NYC Mayor de Blasio announces new racial justice commission
Mayor de Blasio announced an 11-person panel will be responsible for deconstructing structural racism embedded in the City’s history
Mayor Bill de Blasio of New York City is working to combat systematic racism.
De Blasio announced on Tuesday an 11-person panel will be responsible for deconstructing structural racism embedded in the City’s history. The new commission could include reparations for Black people, per CNN.
“We need to really deal with the unequal social landscape in the city,” said Rev. Al Sharpton about the new plan. “And I think this commission can document it, give it the data and then hopefully set targets on how we equalize it.”
He also added it’s a “step in the right direction.”
The new initiative plans to identify necessary policy changes and recommend revisions that will reflect equality. But some are questioning the mayor’s motive considering his term is almost up.
De Blasio said he has been working to invest tens of billions of dollars into working class communities of color. And changes are being made in police reform, education and affordable housing.
“That work followed through on the initial vision that I brought to office,” said de Blasio. “But what has happened in the meantime is a deeper understanding of the fact that institutional and structural racism require not just a set of policy changes or not even individual and profound acts of redistribution, but the entire structure now has to be questioned. Right down to each agency of city government.”
The news comes almost a year after protests erupted around the world due to the death of George Floyd while in the custody of police. It was also reported that New York City had the highest spike of Asian hate crimes in major cities in 2020, per CBS.
“Because systemic racism is embedded in our city’s institutions and structures, we must uproot racism by attacking it at the very core, which is charter revision,” said a member of the commission and CEO and executive director of the Federation of Protestant Welfare Agencies, Jennifer Jones Austin.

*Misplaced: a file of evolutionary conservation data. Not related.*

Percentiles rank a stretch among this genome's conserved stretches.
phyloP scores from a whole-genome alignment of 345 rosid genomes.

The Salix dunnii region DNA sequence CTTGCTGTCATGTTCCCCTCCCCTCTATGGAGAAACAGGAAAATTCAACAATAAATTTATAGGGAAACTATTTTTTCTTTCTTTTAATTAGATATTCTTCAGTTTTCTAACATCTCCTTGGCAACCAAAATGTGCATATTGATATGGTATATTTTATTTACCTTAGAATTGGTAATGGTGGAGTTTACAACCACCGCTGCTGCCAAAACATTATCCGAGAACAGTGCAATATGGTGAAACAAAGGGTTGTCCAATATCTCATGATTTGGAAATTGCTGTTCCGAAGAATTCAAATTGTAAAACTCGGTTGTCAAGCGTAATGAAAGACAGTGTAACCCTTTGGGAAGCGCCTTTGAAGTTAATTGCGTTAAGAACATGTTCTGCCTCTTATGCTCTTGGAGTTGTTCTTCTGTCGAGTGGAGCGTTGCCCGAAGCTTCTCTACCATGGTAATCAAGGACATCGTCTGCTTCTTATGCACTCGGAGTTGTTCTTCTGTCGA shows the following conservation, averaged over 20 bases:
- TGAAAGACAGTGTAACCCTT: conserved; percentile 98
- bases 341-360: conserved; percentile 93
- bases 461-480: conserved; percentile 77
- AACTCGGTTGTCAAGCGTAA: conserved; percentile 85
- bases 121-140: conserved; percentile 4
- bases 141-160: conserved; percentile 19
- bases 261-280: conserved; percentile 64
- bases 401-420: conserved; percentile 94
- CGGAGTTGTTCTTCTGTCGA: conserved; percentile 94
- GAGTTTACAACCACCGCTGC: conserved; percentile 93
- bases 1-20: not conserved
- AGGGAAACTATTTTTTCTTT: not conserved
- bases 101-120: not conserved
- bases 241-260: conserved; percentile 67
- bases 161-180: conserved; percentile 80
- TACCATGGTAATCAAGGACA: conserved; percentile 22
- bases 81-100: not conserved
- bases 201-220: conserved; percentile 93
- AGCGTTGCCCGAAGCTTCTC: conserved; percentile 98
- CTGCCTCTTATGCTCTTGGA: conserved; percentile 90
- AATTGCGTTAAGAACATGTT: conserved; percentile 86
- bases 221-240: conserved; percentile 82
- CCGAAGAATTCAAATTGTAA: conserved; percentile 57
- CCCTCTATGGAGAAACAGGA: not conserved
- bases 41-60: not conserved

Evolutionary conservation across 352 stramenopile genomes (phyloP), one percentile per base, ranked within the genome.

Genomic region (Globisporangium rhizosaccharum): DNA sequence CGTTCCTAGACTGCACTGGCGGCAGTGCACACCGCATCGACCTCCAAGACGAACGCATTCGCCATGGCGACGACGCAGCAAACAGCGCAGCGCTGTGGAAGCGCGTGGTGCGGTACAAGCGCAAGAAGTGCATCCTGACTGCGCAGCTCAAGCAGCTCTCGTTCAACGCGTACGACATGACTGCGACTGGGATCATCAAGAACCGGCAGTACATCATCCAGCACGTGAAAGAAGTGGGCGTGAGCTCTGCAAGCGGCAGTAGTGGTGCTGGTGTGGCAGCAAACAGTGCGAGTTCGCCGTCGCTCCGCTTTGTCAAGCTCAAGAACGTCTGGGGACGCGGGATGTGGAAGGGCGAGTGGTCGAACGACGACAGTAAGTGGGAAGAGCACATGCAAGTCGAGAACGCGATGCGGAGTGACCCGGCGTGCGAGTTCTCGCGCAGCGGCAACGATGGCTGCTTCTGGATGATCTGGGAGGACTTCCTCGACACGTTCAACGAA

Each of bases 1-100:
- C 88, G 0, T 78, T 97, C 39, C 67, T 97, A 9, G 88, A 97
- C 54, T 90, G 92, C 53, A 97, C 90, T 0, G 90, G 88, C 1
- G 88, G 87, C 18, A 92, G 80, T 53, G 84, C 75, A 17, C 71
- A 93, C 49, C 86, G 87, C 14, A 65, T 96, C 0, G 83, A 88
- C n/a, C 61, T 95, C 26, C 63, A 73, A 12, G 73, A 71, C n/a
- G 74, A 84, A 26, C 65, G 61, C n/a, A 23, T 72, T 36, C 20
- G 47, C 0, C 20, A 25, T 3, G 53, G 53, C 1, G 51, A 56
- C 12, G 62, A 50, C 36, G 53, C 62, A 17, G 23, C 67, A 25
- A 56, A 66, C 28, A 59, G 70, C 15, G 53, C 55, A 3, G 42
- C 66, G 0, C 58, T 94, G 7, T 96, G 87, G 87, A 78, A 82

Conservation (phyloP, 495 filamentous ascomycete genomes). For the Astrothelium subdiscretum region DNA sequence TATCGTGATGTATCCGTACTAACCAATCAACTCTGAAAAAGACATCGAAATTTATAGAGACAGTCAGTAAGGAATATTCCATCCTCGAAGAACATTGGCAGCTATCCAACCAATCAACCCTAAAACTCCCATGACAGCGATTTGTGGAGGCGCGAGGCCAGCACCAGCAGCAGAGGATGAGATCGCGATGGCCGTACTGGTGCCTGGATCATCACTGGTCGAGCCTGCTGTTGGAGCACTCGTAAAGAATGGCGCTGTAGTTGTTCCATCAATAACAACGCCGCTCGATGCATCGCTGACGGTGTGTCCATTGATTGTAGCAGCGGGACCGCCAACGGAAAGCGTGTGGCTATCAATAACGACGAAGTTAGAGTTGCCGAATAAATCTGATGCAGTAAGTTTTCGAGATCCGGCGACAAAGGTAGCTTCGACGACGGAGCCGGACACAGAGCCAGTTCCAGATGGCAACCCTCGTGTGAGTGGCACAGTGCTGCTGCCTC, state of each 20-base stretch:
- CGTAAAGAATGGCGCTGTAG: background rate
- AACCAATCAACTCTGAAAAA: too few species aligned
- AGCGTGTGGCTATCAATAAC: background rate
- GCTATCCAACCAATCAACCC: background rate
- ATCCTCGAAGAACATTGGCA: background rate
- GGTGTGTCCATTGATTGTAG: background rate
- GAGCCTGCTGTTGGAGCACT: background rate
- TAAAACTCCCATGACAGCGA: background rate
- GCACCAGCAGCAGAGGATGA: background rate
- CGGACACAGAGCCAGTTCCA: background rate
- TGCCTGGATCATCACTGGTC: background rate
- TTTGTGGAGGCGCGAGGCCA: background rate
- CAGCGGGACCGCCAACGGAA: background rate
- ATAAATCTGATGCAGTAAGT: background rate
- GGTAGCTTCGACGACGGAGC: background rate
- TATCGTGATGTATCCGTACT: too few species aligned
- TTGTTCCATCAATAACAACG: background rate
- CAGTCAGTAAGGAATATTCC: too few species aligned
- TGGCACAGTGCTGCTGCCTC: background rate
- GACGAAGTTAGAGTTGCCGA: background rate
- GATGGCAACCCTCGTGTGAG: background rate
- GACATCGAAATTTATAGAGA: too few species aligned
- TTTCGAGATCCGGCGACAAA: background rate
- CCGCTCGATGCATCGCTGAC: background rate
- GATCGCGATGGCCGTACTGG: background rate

She added: “This commission is committed to listening to communities throughout New York City and putting forward revisions to end racism and advance true and lasting justice and inclusion for all.”
This news comes days after a spike in deaths were reported from Riker’s Island, one of the country’s most infamous jails.
According to the Daily News, one Rikers Island jail inmate recently died in an incident involving his head being trapped in a handcuff slot, and another committed suicide.
“The first inmate, Tomas Carlo, 48, was found unresponsive at around 6:15 p.m. March 2 in a clinic area of the Anna M. Kross Center with his head stuck in the cuff port — a small metal door built into a larger jailhouse door where inmates slide their hands through so that correction officers can securely shackle them,” a Daily News source said.
Before he was utlimately pronounced dead, Carlo had been on life support at Elmhurst Hospital, where he’d been rushed. The exact conditions that lead to Carlo’s death are still unknown and being investigated by agency officials, according to the Daily News sources.
“A second inmate, Javier Velasco, was found Friday in his cell at the Anna M. Kross Center with a linen wrapped around his neck just after 5 a.m. in an apparent suicide,” per an internal incident report procured by the Daily News.
The Daily News reported that Velasco was discovered by two officers around 5:15 a.m., three days after Carlo’s death. Medics arrived on the scene not more than 5 minutes after they were called, but Velasco was pronounced dead within the hour.
“Any death in custody is profoundly saddening, and our condolences are with the families of these men,”Rikers deputy commissioner of public information, Peter Thorne, said, per the Daily News. “The safety and wellbeing of those placed in our custody is our number one priority, and full investigations are underway into these incidents.”
Additional reporting by Jamal A. Hansberry
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